By Brandon Moseley
Alabama Political Reporter
Tuesday, May 9, 2017 state Representative Johnny Mack Morrow (D from Red Bay) held a press conference where a bipartisan group of legislators and community groups expressed their opposition to former Governor Robert Bentley’s prison construction plan, SB302, which is sponsored by Senator Cam Ward (R from Alabaster).
Representative Morrow was joined by State Representative Mike Holmes (R from Wetumpka) and Allen Farley (R from McCalla) as well as citizens concerned about the prison bill.
Rep. Morrow said, “When we saw this $800 million bond issue coming we started a discussion group.” Do we need to obligate future taxpayers to the tune of $800 million. The more we learned the more we found we did not need this.
Morrow said that the plan had been increased to $845 million in committee earlier in the morning.
Morrow chastised House Judiciary Committee Chair Mike Jones (R from Ozark) for how the public hearing was conducted earlier in the day. “I resent the process in Montgomery today. We do not give the people impacted an opportunity to be heard. Time was limited severely.”
The Legal Director of the Southern Poverty Law Center (SPLC) Rhonda Brownstain said, “The building of these prisons will not resolve the legal issues.” The prison are dangerously understaffed. They are staffed at only 50 percent. Commissioner Dunn admits that is the biggest problem. The state is borrowing $800 million and according to the Alabama Department of Corrections (ADOC) says that this will only need 174 less officers. That will leave ADOC only 1300 officers short.
Brownstein said The idea is prison are in bad shape; but that is not what is keeping people from applying for prison guard jobs and staying wioth ADOC. The pay is.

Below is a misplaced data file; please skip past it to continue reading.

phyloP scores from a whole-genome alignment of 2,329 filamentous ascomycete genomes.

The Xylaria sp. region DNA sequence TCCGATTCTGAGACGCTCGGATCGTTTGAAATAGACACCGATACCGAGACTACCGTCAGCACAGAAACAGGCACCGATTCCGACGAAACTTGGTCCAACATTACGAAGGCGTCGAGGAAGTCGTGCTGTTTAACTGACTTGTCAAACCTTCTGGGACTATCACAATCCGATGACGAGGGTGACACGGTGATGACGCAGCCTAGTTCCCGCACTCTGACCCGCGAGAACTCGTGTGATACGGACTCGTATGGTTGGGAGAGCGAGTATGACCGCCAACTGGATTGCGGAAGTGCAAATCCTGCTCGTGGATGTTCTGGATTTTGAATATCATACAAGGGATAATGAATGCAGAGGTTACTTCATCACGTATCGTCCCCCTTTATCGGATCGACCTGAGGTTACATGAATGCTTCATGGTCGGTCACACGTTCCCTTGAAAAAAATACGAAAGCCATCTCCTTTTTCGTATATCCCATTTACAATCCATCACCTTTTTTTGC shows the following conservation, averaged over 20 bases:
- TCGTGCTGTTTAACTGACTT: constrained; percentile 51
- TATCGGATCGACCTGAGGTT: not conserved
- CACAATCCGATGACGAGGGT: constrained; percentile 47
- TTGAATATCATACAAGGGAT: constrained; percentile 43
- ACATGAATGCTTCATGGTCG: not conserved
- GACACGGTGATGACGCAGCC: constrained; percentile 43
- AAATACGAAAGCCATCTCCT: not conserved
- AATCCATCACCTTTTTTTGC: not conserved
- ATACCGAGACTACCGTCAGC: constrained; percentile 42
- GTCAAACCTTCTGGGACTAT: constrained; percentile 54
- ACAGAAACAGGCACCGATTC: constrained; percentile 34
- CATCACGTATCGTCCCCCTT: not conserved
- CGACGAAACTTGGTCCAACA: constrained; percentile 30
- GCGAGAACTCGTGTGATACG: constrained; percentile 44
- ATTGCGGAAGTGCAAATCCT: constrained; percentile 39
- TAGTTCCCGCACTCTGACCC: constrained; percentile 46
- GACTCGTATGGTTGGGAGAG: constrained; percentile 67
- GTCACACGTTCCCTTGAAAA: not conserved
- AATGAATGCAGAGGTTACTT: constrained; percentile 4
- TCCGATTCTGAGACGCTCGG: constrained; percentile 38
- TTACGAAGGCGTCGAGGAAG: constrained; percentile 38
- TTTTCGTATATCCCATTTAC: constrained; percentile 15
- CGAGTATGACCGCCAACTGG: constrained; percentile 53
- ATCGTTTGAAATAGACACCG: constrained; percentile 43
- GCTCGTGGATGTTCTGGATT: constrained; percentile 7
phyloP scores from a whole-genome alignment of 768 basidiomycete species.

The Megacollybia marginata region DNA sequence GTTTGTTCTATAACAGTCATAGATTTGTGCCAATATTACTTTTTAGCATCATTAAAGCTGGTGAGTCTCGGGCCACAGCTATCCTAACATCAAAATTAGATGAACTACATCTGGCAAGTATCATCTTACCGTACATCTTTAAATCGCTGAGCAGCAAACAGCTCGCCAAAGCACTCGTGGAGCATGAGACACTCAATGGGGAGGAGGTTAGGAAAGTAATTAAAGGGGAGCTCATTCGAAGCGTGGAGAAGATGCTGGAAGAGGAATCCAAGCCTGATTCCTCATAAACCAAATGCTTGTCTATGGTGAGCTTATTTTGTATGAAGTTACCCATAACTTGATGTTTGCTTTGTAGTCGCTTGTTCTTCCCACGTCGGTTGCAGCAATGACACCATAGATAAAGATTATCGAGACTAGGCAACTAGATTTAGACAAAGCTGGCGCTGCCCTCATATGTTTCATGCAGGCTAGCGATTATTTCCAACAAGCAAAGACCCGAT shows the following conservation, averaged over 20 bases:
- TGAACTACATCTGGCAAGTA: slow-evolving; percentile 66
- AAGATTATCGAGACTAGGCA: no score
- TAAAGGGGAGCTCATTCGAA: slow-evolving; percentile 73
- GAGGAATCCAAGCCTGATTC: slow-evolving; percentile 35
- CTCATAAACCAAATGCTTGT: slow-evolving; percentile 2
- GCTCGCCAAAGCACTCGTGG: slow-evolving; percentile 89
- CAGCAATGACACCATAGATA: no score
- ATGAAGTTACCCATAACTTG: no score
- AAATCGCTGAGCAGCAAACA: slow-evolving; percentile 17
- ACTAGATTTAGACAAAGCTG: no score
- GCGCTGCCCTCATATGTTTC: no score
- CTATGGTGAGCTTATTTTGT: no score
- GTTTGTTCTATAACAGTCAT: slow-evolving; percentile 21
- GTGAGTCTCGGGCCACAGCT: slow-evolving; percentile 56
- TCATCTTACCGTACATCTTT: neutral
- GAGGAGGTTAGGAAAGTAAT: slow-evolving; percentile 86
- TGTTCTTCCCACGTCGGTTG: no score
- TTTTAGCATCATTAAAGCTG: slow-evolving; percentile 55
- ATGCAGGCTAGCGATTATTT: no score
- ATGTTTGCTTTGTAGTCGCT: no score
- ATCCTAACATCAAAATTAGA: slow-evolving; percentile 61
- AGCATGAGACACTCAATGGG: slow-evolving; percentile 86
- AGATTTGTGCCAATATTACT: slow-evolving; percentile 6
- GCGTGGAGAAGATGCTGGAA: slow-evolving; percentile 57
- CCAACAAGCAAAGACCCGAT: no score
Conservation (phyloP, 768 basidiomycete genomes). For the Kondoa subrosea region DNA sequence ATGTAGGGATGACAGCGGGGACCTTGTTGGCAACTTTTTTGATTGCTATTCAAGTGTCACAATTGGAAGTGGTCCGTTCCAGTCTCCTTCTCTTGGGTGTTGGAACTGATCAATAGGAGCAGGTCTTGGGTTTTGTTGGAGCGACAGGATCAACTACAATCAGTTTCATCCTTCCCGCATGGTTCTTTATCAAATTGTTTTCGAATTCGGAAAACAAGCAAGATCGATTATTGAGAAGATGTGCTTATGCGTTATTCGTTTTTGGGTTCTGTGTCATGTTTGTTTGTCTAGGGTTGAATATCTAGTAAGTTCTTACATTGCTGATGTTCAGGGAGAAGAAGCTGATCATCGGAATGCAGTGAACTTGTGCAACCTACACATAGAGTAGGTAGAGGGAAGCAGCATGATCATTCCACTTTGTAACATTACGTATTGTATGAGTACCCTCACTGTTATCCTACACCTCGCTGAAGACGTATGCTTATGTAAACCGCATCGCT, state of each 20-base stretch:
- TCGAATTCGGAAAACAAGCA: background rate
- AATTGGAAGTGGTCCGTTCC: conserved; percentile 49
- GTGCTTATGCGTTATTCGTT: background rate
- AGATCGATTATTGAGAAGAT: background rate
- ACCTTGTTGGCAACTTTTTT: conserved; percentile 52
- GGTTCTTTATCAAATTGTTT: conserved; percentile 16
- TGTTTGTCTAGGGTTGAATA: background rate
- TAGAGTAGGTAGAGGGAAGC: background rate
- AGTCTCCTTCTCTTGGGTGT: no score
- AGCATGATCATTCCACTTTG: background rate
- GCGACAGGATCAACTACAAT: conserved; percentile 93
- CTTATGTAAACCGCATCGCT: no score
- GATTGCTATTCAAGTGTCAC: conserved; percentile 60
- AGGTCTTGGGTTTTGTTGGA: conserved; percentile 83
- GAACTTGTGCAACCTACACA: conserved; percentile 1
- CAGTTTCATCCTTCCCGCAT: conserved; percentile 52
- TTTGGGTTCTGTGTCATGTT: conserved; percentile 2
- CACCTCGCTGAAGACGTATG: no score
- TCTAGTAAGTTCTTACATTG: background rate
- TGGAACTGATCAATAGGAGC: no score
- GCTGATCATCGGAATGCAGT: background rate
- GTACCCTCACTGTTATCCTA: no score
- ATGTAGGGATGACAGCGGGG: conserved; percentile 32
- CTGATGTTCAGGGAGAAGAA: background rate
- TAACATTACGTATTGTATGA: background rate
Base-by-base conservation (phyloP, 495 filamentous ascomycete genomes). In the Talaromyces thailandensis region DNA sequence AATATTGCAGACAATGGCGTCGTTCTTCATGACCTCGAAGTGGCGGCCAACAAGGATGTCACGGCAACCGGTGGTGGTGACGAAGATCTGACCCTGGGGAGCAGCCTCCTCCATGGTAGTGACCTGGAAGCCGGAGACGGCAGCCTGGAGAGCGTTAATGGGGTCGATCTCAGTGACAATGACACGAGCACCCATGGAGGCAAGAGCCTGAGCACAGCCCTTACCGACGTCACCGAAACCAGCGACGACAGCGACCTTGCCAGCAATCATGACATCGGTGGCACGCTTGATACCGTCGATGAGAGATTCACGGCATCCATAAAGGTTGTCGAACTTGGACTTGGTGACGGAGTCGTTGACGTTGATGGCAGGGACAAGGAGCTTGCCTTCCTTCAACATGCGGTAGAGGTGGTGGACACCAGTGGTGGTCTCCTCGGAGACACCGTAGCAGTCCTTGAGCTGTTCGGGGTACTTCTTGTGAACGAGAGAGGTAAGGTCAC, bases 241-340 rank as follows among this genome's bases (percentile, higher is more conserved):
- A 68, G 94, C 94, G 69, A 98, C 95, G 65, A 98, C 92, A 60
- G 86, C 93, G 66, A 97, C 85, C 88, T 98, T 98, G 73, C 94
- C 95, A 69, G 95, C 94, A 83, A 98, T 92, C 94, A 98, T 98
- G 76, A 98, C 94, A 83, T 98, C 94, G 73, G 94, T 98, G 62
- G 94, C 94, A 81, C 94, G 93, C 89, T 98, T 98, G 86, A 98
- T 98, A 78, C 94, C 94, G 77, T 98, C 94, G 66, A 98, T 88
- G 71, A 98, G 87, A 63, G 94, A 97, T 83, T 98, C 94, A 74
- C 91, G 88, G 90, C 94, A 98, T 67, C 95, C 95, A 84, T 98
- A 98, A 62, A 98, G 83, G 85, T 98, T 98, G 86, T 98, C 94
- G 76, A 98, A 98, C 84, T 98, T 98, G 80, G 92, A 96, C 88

The starting pay is $7000 less than a state trooper. They leave to get paid more as state troopers, as sheriff’s deputies, and as police officers. The money needs to go to salaries.
Brownstein disputed the idea that the $51 million bond debt could be paid for with cost savings. The $844 million will be paid back over 30 years supposedly through cost savings. ADOC could not explain this. They claim they can save $21 millin in overtime; but in order to be fully staffed they would need 1300 new officers. ADOC also claims there will be $10 million in health savings. Once the court rules in the current case, the state will have to spend tens and probably hundreds of millions of dollars more for inmate health and mental health care.
Brownstein said, “The whole idea of cost savings will pay all of thise is absolutely false.”
Richard Fox said my story is a very personal one. I know what it is like from an inmates point of view. Yes we could use new buildings. We could use air conditioning in the summer time. Fox said that he was concerned that the figures don’t add up.
Fox said, “We have bad management. There is a problem with management. There is a problem with the drug problem inside the prisons. There is only one way that drugs can get inside the prison and that is prisoners or guards bringing them in.”
Fox said that some guards make more money selling drugs than they do from their salary.”
Fox’s son was a prisoner and has been there out for two years. “I still have contacts.”
“There is rich justic and poor justice. If you think justice is the same across Alabama I need to pinch you because you must be asleep.” “I have interviewed judges, a district attorney, prison guards, a chaplain, and prisoners from every prison in Alabama.
Fox said, “I am not against new buildings if we can afford them but I live in a 60 year old house because that is what I can affortd.”
Troy University Economist Courtney Michaluk said that the prison construction financing will be financed by lease revenue bonds. Revenue bonds are done for things like toll roads and hospitalsm where the revenue generated from the tolls or the hospital pay the bonds. “Prisons do not have a source of revenue.” The money used to pay off the bonds come direct from the general fund. The claim that this, “Is revenue neutral is fiction.” “The bond debt is off budget for the state but the ulitmate source to pay off the debt is still state revenue.”
Michaluk attacked the idea that the counties and municipalities could assume the majority of these debts. “Elmore county is very interested. They have an $11 million annual budget.” Their debt is $8.4 million a year.” Michaluk said that this is risky debt because the bonds are not guaranteed by the state. There is no guarantee that the DOC renew the lease every year. “The local authoritity is at the mercy of the state.”
Jack Pelfrey, the former mayor of Clio, said that under this plan the prison in their community will likely close. Pelfrey said, “It is going to be very difficult to build these kinds of prsons.” ADOC claims they can build these prison for $56,000 per inmate.